At the end of the day, things will not be perfect. I will probably struggle with the right words to say, I may have the wrong words said to me. I may end up having to deliver a hard message (or receive one myself). In any case, I recognize that nothing short of God is perfect and I shouldn’t place my hope in things like performance assessment. Performance assessment is a tool and it has a purpose. If I keep that purpose in mind, without letting it creep into other aspects of my life, I will be better for it. We all will. I can give myself grace in the feedback I receive and I can give grace to those who are giving me feedback, recognizing that they are not perfect and are working through the same process I am. In an imperfect world, with imperfect people, grace is key.
Paul says, “And [Jesus] has said to me, ‘My grace is sufficient for you, for power is perfected in weakness.’ Most gladly, therefore, I will rather boast about my weaknesses, so that the power of Christ may dwell in me. Therefore I am well content with weaknesses, with insults, with distresses, with persecutions, with difficulties, for Christ’s sake; for when I am weak, then I am strong” (2 Corinthians 12:9-10). We all need grace and God’s grace is sufficient. When we are weak, make mistakes, feel broken, we can find our grace and strength in Jesus.
The performance assessment process has been around our company for many many years. It is our approach to continual feedback and evaluation of employees. Feedback and evaluation are not bad things, and the process has its place in how our company functions. A lot of good can and does come out of providing a structured feedback approach to employees (both for the company, and the employee personally). The danger comes when we begin to use the process inappropriately or blur the lines between what its purpose is, and how we see ourselves.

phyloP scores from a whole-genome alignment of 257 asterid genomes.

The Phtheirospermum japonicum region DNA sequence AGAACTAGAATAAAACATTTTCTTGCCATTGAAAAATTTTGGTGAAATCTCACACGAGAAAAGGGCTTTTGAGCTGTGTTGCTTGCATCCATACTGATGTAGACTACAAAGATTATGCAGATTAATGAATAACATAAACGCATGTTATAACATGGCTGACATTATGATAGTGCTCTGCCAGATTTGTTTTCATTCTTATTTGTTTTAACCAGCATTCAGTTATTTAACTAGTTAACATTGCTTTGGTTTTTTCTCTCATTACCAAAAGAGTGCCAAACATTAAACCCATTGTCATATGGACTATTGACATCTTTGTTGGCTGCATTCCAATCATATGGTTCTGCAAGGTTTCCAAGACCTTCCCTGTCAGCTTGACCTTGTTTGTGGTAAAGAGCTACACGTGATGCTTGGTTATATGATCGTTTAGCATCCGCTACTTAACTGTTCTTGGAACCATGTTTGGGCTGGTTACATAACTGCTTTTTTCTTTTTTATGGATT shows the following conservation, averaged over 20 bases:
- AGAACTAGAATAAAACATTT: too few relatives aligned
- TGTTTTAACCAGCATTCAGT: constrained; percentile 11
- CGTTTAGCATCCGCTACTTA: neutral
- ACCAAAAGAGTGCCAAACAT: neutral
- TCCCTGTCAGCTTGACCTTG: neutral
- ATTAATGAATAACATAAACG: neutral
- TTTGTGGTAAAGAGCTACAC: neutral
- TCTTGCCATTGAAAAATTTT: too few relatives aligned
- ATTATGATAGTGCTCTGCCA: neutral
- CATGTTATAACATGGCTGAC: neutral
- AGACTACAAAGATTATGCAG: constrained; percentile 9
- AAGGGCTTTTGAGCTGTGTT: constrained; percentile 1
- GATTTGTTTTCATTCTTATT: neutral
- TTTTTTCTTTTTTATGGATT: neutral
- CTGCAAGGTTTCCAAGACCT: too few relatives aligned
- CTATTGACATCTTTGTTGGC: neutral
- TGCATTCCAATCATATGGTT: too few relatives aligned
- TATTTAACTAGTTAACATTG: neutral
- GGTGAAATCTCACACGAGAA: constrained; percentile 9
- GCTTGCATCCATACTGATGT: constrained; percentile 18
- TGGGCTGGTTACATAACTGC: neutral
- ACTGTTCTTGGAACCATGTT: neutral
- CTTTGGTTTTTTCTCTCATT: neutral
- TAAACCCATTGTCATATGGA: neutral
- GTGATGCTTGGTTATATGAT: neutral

However, if we take a step back and re-orient ourselves to who we are as children of God, placing our hope and value in Him, and not in our assessment; if we look at the feedback process not as personal criticisms, but as opportunities to better serve God; and if we treat others honestly, but with love and respect, we can make a potentially unpleasant process an opportunity for personal and spiritual growth. We cannot eliminate the process, or avoid the process, but we can look at it differently and respond to it differently. We can create a better culture around performance assessment, and we can live out our culture of caring.